The TRE-CAT plasmid, represented by two TRE sequences cloned in front of CAT in the backbone pBLCAT2 and the pBLCAT2 plasmid itself were a generous gift of Dr Enzo Lalli.

Cell cultures and treatment The human Jurkat CD4+ lymphoblastoid T-cell line was cultured in Roswell Park Memorial Institute (RPMI)-1640 medium (Gibco Laboratories, Grand Island, NY, USA) supplemented with 10% FCS (Gibco) at an optimal cell density of 0·5–1 × 106 cells/ml.

In all experiments described below, Jurkat cells were kept in RPMI supplemented with low (2%) FCS for 24 h (serum starvation) before the addition of 10 ng/ml Tat or 10 ng/ml p24 protein for up to 6 h. In control experiments, Tat was pretreated for 2 h at 37°C with 20 μg/ml of a rabbit polyclonal neutralizing anti-Tat antibody (Ab) (Intracell).

In some experiments, Jurkat cells were pretreated for 60 min at 37°C with 10 μmol/l PD98059, a specific ERK/MAPK pharmacological inhibitor, or with equimolar concentration of DMSO diluted in RPMI-1640, before adding 10 ng/ml of Tat or p24 proteins.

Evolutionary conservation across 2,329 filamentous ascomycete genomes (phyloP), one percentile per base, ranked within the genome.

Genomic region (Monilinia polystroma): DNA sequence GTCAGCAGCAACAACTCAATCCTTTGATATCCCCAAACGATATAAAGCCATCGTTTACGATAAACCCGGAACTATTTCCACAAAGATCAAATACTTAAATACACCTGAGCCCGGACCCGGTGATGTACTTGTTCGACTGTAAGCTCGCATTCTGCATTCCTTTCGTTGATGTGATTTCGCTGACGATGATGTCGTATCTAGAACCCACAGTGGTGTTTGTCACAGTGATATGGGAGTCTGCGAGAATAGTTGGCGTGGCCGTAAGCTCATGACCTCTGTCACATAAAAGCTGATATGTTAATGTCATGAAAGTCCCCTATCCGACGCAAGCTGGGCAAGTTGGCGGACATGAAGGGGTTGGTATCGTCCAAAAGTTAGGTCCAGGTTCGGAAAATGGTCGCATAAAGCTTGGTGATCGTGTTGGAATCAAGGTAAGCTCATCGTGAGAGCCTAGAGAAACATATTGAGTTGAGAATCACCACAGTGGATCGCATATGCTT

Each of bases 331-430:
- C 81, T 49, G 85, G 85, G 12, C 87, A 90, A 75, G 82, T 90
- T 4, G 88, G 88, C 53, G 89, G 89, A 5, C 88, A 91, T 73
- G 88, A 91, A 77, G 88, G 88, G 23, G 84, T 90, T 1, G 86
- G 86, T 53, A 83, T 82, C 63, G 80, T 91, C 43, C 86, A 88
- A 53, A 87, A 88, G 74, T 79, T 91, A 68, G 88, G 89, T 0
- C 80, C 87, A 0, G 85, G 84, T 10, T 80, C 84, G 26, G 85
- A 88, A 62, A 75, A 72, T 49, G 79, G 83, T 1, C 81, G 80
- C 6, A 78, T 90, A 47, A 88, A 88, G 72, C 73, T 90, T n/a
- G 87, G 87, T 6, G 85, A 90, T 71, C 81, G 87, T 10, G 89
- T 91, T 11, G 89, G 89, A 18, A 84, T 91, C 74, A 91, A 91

Western blot analysis Samples derived from 2 × 106 Jurkat cell lysates, containing approximately 100 μg of proteins, were migrated in 10% acrylamide gels and blotted onto nitrocellulose filters. Blotted filters were blocked for 30 min in a 3% suspension of dried skimmed milk in PBS and incubated overnight at 4°C with anti-c-fos polyclonal rabbit Ab (Santa Cruz Biotechnology, Santa Cruz, CA, USA) diluted 1:1000 in PBS plus 1% BSA, or with mouse anti-β-tubulin monoclonal Ab diluted 1:1000 plus 1% BSA (Sigma St.Louis, MO, USA). Filters were washed and further incubated for 60 min at room temperature with peroxidase-conjugated goat anti-rabbit immunoglobulins diluted 1:2000 in PBS plus 1% BSA (Sigma) or with peroxidase-conjugated goat anti-mouse immunoglobulins diluted 1:2000 in PBS plus 1% BSA (Sigma). Specific reactions were revealed with the ECL Western blotting detection reagent following manufacturer's instruction (Amersham, Arlington Heights, IL, USA).